Oyez: U.S. Supreme Court Multimedia
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The Oyez Project: U.S. Supreme Court Multimedia Database
Established by Jerry Goldman, maintained by Tony Becker, Northwestern University.
Visited February 11, 2001.

The Oyez Project is primarily an archive of material related to the United States Supreme Court, its justices, and its decisions. In order to take full advantage of its offerings, one needs to have both RealPlayer and QuickTime loaded, the latter for the virtual tour of the Court and the former to hear oral arguments.

There are five major categories—“Cases,” "Justices,“ ”Virtual Tour of the Court,“ "About Oyez,” and “Greatest Hits” (this last a multimedia CD)—and it is relatively easy to navigate around the site. The results of my three visits, however, were a little disappointing in some instances.

The “Cases” category, which I imagine would be a major draw for most users, has several subfields—“On This Date in Supreme Court History,” "Search by Title,“ "Search by Citation,” “Search by Subjects,” and “Search Oyez Database for a Specific Date.” Using the citation category is relatively straightforward, while in the title search one has a choice of “all” of these words or “any” of these words. Once Oyez has identified the case, it ships you into FindLaw, and in the individual cases there are hotlinks to all cited cases. In addition, where tapes of the oral arguments are available, they can be played on a RealPlayer program, and one can also get the transcripts of the oral argument, either with or without the sound track.

I listened to several cases out of the 643 that Oyez has available going back to the 1950s. In Bush v. Gore (2000), the sound was clear, and the transcript tracked the sound quite closely. When I skipped ahead, the written and oral materials continued to track. In Roe v. Wade (1973), on the other hand, the quality of the sound was scratchy, not a surprise given the technology of the time, but there was a clear disconnect between sound and transcript. In a third case, there was no transcript available with the sound. This could be a useful feature in class, especially when discussing how good—or bad—lawyering can affect a case. It also sheds much light on the justices and their styles, from the very polite David Souter and Stephen Breyer to the aggressive Antonin Scalia and Ruth Bader Ginsburg.

There are also abstracts of about a thousand cases, but in the several cases I looked at one could find only a bare-bones recital of facts and holdings and no indications of the importance of each case in its own right or the impact it may have had on the development of the Court’s jurisprudence. Moreover, the abstract links are not well marked, and I found them only after someone familiar with the site showed me how. Another and more useful feature, though, is a grouping of cases by subject, such as freedom of contract, and under each case there is the key question raised by the case.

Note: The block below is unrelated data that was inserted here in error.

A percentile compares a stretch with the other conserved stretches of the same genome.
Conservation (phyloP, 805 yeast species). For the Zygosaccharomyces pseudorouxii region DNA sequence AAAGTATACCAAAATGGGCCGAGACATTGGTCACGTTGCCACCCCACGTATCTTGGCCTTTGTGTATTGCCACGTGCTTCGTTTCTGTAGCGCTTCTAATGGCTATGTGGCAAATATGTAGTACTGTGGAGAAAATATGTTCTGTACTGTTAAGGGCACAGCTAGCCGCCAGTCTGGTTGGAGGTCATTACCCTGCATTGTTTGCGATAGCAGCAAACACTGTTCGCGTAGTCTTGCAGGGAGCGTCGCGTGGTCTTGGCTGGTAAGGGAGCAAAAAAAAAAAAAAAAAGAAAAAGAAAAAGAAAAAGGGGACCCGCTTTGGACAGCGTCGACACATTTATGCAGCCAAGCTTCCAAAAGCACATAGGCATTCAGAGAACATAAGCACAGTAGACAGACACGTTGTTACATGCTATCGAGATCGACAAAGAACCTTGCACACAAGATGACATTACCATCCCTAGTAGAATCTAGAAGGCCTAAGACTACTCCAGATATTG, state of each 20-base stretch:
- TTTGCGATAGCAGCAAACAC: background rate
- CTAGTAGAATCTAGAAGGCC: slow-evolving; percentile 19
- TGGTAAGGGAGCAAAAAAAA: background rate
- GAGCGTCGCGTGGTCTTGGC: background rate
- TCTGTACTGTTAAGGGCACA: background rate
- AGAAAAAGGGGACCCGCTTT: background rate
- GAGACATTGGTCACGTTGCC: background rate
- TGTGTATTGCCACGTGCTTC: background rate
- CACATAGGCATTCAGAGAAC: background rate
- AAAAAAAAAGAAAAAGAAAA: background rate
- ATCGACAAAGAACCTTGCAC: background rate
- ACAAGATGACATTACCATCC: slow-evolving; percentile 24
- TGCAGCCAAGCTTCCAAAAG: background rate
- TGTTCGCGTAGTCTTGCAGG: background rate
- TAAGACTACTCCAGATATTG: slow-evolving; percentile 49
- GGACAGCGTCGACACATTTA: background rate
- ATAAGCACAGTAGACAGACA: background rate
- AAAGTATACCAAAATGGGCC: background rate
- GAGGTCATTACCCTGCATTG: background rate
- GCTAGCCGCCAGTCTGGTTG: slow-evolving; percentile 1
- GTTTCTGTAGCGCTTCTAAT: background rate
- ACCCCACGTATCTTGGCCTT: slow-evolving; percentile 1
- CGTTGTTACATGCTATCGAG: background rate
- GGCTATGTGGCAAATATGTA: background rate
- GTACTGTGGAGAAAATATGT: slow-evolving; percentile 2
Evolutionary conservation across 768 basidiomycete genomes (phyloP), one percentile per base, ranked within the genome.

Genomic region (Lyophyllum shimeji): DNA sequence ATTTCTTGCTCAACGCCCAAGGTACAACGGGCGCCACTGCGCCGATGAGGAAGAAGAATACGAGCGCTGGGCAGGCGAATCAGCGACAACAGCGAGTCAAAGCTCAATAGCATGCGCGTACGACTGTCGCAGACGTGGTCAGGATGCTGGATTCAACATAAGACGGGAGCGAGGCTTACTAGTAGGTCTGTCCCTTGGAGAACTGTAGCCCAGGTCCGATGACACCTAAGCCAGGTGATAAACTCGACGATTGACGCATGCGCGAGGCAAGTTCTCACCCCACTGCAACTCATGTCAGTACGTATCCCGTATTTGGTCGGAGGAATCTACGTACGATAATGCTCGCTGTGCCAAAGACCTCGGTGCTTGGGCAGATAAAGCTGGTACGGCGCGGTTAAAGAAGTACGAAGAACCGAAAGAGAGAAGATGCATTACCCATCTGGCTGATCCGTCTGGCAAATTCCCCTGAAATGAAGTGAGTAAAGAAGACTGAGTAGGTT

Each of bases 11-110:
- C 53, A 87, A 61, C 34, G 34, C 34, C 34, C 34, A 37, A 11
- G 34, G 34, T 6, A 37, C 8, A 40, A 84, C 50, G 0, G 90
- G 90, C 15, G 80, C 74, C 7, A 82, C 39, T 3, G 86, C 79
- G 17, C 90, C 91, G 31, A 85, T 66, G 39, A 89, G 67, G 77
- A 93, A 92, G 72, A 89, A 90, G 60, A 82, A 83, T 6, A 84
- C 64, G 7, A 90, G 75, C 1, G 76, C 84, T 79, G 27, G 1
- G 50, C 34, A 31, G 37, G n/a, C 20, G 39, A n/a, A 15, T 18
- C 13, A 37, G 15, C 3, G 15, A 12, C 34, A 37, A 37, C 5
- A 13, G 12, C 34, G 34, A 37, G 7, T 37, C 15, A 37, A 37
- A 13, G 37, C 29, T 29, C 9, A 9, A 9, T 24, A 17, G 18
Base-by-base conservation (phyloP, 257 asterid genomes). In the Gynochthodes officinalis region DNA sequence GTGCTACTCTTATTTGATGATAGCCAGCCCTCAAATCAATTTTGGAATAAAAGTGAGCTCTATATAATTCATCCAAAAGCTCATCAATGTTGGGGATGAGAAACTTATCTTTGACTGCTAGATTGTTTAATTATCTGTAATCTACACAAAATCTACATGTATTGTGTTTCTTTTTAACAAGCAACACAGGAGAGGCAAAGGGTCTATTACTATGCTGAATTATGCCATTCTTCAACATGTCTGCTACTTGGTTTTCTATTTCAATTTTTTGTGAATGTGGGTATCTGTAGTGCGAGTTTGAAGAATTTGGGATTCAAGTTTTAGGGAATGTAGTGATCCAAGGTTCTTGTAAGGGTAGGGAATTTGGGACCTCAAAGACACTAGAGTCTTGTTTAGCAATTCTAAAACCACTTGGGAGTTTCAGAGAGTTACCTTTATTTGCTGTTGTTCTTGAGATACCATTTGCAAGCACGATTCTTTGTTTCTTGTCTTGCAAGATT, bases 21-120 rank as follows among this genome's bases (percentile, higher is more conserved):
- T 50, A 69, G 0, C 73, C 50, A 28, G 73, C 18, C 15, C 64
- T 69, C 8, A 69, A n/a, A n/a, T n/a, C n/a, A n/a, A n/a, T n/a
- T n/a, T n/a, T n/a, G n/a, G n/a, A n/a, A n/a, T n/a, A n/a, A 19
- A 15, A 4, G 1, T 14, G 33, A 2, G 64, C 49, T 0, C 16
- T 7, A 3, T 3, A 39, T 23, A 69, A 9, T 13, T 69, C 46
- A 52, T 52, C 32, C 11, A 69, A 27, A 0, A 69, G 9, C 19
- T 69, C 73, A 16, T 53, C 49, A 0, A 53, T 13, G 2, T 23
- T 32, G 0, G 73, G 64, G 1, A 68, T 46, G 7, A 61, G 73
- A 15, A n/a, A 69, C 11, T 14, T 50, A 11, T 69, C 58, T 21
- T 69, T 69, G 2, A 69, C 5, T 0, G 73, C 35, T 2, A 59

The material on the justices is less than adequate. One can get all sorts of factual items, such as birth and death dates, dates on the Court, the previous and next appointments, whose seat the justice took and who was his successor, etc. For sitting justices one also gets information on family, education/work/legal experience, and publications. But the biographical sketches are bare-bones. I looked up Louis Brandeis and there was not a mention of any case other than Erie (1938), no references to any published works about him, or anything that might be useful to high school or college students wanting to work up material for further research on a paper.

All in all, a useful site, easy to navigate, but with much work to do before it becomes a site of first choice. I should add that although I have a 56K modem, I found the materials very slow to load, a condition that may vary by user and mode of access. I should also add that, while I successfully located most of the cases I sought, the site could not find the famous World War II treason case Ex parte Quirin (1942), either by name or by cite (317 U.S. 1), which I found rather strange.

Melvin I. Urofsky
Virginia Commonwealth University
Richmond, Virginia

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